TIA Members, please sit down before reading on.
Over the past three years, the Toy Industry Association famously invested millions of dollars in members' dues in something called the "Toy Safety Certification Program" (TSCP). When I say "millions", I mean it. On October 14, 2009, TIA outside counsel Rick Locker referred to "$2 million of technology" available to the industry via the TSCP website. He was referring to the cost of the program to date, roughly. The program began in August 2007 - that's about $1 million per year.
The TSCP recently died a natural death, mercifully. See Carter Keithley's September 7th release on this topic. I figure the program cost NO LESS THAN $3 million of TIA members' money, perhaps more, with NO return on investment. A TOTAL loss. Ouch. Don't expect any heads to roll.
The TSCP was a terrible idea from the get-go. For one thing, the TSCP was a business and the TIA should have NEVER tried to go into business in competition with its members, if only for the reason that real businesses beat dilettantes every time. I believe the business plan for the TSCP was fantastic, if it existed at all in any formal sense. No rational business person would have EVER made such a reckless investment but then again, it wasn't their money. . . so the bet apparently seemed "reasonable" to the decision-makers.
The basic concept underlying this massive bet with other people's money was that if the TSCP cracked down on its own members harshly enough, the CPSC might back off and let the industry police itself. The horrific historical analogs must not have occurred to anyone, nor their tragic ends.
The idea of the TSCP was flawed in several critical respects. First of all, the issues that spawned the CPSC had little to do with the standards - the problem was compliance. A program like the TSCP would hardly snare those who were indifferent to compliance - it was VOLUNTARY. Second, the theory required that the TIA be so harsh that the CPSC would let the TIA take over. Of course, this made the TSCP a rather unappetizing vehicle for most of us. And it was VOLUNTARY. We never considered participating.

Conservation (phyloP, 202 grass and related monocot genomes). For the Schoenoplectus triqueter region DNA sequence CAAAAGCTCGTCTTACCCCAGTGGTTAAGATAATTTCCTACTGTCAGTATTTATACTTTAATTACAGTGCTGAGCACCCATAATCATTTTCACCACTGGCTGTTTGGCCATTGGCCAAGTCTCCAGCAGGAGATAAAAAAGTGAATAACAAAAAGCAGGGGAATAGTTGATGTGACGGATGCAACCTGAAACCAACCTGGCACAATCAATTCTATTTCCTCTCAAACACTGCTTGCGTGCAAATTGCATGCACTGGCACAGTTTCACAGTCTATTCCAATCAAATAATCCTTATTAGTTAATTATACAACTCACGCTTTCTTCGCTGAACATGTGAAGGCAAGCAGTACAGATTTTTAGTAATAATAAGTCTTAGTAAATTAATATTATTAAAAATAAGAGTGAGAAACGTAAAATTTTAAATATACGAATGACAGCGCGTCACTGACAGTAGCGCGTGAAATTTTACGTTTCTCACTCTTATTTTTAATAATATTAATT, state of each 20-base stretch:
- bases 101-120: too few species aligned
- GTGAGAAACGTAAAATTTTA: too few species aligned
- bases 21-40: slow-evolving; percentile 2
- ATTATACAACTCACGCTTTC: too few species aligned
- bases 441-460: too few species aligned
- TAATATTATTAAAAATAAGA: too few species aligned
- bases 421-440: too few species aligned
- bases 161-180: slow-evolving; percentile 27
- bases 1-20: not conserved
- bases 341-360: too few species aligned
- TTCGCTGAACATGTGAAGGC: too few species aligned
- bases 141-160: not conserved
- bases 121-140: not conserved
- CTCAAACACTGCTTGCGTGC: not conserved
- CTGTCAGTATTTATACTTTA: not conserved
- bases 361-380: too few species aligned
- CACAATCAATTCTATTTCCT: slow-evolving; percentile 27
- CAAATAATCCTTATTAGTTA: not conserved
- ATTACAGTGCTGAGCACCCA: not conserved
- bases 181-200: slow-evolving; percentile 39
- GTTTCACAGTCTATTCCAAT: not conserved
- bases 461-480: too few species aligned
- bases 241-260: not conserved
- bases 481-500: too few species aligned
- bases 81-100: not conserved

Worst of all, the TSCP grossly favored the mass market companies in the toy industry. This could not have been a shock to anyone as the authors of the program were largely mass market toy people. I documented this in my October 18, 2009 blogpost entitled "The TIA Just Wants to HELP You!". The program was going to kill all but a few of us, but that didn't stop the TIA.
What ultimately stopped the TIA was a lack of business. Apparently, we weren't alone in disregarding the multi-million dollar investment of our industry organization. Rumor has it that certain large companies committed to using the program but then backed away when it became clear that no one was joining them in this fun. No one likes a competitive disadvantage, apparently. Who'da thunk it?
And the legacy of the TSCP? The TSCP did such a great job of outlining a horrific testing scheme that the CPSC used critical elements of it as a starting place for their "15 Month Rule". You can trace the harshness of the TSCP through to the pending rule on testing frequency and "reasonable" testing programs. Yes, the TIA provided this leadership - after all, if it's good enough for the TIA, how could the industry complain?
How, indeed. Pass the barf bag, please.